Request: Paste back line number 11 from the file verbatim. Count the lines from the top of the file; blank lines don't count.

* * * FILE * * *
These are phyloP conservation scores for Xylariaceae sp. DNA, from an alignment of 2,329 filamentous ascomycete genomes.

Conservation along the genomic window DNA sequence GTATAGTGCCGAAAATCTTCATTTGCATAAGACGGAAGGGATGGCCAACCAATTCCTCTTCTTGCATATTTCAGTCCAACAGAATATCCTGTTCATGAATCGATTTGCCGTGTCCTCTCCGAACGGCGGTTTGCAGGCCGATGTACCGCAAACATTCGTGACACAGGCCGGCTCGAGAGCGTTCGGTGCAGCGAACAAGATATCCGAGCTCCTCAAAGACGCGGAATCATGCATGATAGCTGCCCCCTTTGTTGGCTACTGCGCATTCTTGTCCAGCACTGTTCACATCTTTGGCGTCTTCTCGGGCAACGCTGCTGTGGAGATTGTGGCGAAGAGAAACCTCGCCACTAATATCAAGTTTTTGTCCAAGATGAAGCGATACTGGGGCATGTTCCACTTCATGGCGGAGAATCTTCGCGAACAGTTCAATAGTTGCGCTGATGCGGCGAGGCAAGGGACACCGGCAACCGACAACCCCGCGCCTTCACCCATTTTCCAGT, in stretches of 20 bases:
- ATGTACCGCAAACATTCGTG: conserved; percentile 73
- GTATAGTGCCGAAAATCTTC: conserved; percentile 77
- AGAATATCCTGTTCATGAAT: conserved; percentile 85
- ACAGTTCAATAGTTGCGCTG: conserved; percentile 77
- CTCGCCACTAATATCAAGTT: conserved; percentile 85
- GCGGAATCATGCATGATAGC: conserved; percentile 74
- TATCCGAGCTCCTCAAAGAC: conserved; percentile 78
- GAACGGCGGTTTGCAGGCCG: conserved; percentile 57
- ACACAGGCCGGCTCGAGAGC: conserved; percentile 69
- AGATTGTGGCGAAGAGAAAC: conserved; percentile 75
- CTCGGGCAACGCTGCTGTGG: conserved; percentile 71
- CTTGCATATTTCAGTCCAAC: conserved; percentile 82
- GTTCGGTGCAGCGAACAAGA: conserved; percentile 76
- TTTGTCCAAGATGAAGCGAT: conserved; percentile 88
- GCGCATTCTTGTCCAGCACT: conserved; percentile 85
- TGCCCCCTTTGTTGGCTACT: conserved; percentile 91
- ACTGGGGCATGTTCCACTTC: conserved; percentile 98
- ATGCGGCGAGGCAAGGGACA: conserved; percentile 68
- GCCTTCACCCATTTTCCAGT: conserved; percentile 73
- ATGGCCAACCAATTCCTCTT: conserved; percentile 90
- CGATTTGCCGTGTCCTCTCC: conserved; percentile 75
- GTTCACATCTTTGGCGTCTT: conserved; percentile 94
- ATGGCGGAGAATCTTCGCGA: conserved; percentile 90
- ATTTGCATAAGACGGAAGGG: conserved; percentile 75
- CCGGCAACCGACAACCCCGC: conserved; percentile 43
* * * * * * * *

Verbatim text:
- ACACAGGCCGGCTCGAGAGC: conserved; percentile 69